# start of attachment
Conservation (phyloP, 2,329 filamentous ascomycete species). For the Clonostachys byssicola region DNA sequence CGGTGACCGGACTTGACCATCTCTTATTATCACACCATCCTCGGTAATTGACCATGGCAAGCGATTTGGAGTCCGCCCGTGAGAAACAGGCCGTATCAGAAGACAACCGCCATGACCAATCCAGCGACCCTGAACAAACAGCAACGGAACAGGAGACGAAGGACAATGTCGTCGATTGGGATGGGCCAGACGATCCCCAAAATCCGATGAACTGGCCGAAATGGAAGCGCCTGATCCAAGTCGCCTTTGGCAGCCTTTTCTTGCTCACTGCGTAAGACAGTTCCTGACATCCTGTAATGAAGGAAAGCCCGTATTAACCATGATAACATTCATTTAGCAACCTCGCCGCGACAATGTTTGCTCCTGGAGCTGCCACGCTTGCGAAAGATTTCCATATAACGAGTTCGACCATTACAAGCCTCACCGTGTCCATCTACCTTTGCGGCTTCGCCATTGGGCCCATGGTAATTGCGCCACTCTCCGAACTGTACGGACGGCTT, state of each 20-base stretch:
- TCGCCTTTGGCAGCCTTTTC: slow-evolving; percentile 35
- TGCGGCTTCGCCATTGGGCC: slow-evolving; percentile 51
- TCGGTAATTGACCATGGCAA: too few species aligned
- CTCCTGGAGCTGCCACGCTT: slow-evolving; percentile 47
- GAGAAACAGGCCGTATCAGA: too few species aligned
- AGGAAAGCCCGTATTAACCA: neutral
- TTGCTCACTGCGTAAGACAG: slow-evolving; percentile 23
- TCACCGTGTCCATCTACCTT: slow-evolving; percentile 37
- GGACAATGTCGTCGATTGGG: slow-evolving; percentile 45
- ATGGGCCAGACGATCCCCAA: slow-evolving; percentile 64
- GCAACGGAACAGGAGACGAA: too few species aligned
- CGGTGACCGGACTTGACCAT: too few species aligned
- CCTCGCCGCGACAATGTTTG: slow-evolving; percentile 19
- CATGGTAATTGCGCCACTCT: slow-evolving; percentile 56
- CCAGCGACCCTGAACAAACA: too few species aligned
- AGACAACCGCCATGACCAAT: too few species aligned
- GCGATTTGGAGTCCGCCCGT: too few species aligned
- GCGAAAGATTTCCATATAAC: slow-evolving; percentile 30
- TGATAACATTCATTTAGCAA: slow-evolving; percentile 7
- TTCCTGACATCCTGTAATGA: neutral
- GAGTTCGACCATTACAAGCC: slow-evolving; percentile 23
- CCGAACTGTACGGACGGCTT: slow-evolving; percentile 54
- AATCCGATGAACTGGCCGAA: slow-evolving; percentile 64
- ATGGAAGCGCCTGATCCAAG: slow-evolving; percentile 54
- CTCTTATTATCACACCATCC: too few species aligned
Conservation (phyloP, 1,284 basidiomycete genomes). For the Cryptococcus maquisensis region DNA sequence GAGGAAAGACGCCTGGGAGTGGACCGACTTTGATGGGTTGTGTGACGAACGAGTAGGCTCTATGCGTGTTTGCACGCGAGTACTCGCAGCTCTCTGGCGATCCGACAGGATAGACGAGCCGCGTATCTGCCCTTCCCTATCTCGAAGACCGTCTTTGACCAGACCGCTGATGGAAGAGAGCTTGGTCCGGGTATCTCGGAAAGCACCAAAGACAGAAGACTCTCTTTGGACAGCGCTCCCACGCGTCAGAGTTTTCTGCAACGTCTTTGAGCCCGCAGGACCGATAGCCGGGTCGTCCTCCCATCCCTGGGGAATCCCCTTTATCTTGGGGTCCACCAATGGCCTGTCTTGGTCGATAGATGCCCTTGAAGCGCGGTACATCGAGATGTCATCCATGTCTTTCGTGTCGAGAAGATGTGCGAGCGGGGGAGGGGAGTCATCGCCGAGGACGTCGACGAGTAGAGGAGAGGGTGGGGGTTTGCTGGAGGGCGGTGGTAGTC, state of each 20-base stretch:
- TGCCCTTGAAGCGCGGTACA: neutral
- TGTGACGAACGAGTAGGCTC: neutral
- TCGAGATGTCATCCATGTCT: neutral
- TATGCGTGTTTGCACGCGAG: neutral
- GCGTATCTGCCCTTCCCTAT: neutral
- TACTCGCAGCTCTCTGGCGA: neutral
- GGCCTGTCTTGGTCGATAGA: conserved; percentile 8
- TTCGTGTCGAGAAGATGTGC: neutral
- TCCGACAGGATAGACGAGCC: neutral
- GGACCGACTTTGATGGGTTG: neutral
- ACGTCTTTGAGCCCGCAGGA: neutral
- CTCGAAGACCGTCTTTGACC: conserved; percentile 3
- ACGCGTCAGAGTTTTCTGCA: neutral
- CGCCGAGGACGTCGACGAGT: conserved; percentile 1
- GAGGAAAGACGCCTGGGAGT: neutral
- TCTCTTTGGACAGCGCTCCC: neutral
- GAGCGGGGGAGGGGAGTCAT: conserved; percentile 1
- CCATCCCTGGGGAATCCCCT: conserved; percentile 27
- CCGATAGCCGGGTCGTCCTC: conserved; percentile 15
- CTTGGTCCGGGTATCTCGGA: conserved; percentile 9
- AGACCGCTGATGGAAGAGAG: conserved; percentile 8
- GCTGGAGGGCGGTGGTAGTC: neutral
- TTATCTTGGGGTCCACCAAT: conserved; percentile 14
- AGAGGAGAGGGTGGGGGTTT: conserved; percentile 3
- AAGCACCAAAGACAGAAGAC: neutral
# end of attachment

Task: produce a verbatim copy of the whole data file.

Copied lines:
Conservation (phyloP, 2,329 filamentous ascomycete species). For the Clonostachys byssicola region DNA sequence CGGTGACCGGACTTGACCATCTCTTATTATCACACCATCCTCGGTAATTGACCATGGCAAGCGATTTGGAGTCCGCCCGTGAGAAACAGGCCGTATCAGAAGACAACCGCCATGACCAATCCAGCGACCCTGAACAAACAGCAACGGAACAGGAGACGAAGGACAATGTCGTCGATTGGGATGGGCCAGACGATCCCCAAAATCCGATGAACTGGCCGAAATGGAAGCGCCTGATCCAAGTCGCCTTTGGCAGCCTTTTCTTGCTCACTGCGTAAGACAGTTCCTGACATCCTGTAATGAAGGAAAGCCCGTATTAACCATGATAACATTCATTTAGCAACCTCGCCGCGACAATGTTTGCTCCTGGAGCTGCCACGCTTGCGAAAGATTTCCATATAACGAGTTCGACCATTACAAGCCTCACCGTGTCCATCTACCTTTGCGGCTTCGCCATTGGGCCCATGGTAATTGCGCCACTCTCCGAACTGTACGGACGGCTT, state of each 20-base stretch:
- TCGCCTTTGGCAGCCTTTTC: slow-evolving; percentile 35
- TGCGGCTTCGCCATTGGGCC: slow-evolving; percentile 51
- TCGGTAATTGACCATGGCAA: too few species aligned
- CTCCTGGAGCTGCCACGCTT: slow-evolving; percentile 47
- GAGAAACAGGCCGTATCAGA: too few species aligned
- AGGAAAGCCCGTATTAACCA: neutral
- TTGCTCACTGCGTAAGACAG: slow-evolving; percentile 23
- TCACCGTGTCCATCTACCTT: slow-evolving; percentile 37
- GGACAATGTCGTCGATTGGG: slow-evolving; percentile 45
- ATGGGCCAGACGATCCCCAA: slow-evolving; percentile 64
- GCAACGGAACAGGAGACGAA: too few species aligned
- CGGTGACCGGACTTGACCAT: too few species aligned
- CCTCGCCGCGACAATGTTTG: slow-evolving; percentile 19
- CATGGTAATTGCGCCACTCT: slow-evolving; percentile 56
- CCAGCGACCCTGAACAAACA: too few species aligned
- AGACAACCGCCATGACCAAT: too few species aligned
- GCGATTTGGAGTCCGCCCGT: too few species aligned
- GCGAAAGATTTCCATATAAC: slow-evolving; percentile 30
- TGATAACATTCATTTAGCAA: slow-evolving; percentile 7
- TTCCTGACATCCTGTAATGA: neutral
- GAGTTCGACCATTACAAGCC: slow-evolving; percentile 23
- CCGAACTGTACGGACGGCTT: slow-evolving; percentile 54
- AATCCGATGAACTGGCCGAA: slow-evolving; percentile 64
- ATGGAAGCGCCTGATCCAAG: slow-evolving; percentile 54
- CTCTTATTATCACACCATCC: too few species aligned
Conservation (phyloP, 1,284 basidiomycete genomes). For the Cryptococcus maquisensis region DNA sequence GAGGAAAGACGCCTGGGAGTGGACCGACTTTGATGGGTTGTGTGACGAACGAGTAGGCTCTATGCGTGTTTGCACGCGAGTACTCGCAGCTCTCTGGCGATCCGACAGGATAGACGAGCCGCGTATCTGCCCTTCCCTATCTCGAAGACCGTCTTTGACCAGACCGCTGATGGAAGAGAGCTTGGTCCGGGTATCTCGGAAAGCACCAAAGACAGAAGACTCTCTTTGGACAGCGCTCCCACGCGTCAGAGTTTTCTGCAACGTCTTTGAGCCCGCAGGACCGATAGCCGGGTCGTCCTCCCATCCCTGGGGAATCCCCTTTATCTTGGGGTCCACCAATGGCCTGTCTTGGTCGATAGATGCCCTTGAAGCGCGGTACATCGAGATGTCATCCATGTCTTTCGTGTCGAGAAGATGTGCGAGCGGGGGAGGGGAGTCATCGCCGAGGACGTCGACGAGTAGAGGAGAGGGTGGGGGTTTGCTGGAGGGCGGTGGTAGTC, state of each 20-base stretch:
- TGCCCTTGAAGCGCGGTACA: neutral
- TGTGACGAACGAGTAGGCTC: neutral
- TCGAGATGTCATCCATGTCT: neutral
- TATGCGTGTTTGCACGCGAG: neutral
- GCGTATCTGCCCTTCCCTAT: neutral
- TACTCGCAGCTCTCTGGCGA: neutral
- GGCCTGTCTTGGTCGATAGA: conserved; percentile 8
- TTCGTGTCGAGAAGATGTGC: neutral
- TCCGACAGGATAGACGAGCC: neutral
- GGACCGACTTTGATGGGTTG: neutral
- ACGTCTTTGAGCCCGCAGGA: neutral
- CTCGAAGACCGTCTTTGACC: conserved; percentile 3
- ACGCGTCAGAGTTTTCTGCA: neutral
- CGCCGAGGACGTCGACGAGT: conserved; percentile 1
- GAGGAAAGACGCCTGGGAGT: neutral
- TCTCTTTGGACAGCGCTCCC: neutral
- GAGCGGGGGAGGGGAGTCAT: conserved; percentile 1
- CCATCCCTGGGGAATCCCCT: conserved; percentile 27
- CCGATAGCCGGGTCGTCCTC: conserved; percentile 15
- CTTGGTCCGGGTATCTCGGA: conserved; percentile 9
- AGACCGCTGATGGAAGAGAG: conserved; percentile 8
- GCTGGAGGGCGGTGGTAGTC: neutral
- TTATCTTGGGGTCCACCAAT: conserved; percentile 14
- AGAGGAGAGGGTGGGGGTTT: conserved; percentile 3
- AAGCACCAAAGACAGAAGAC: neutral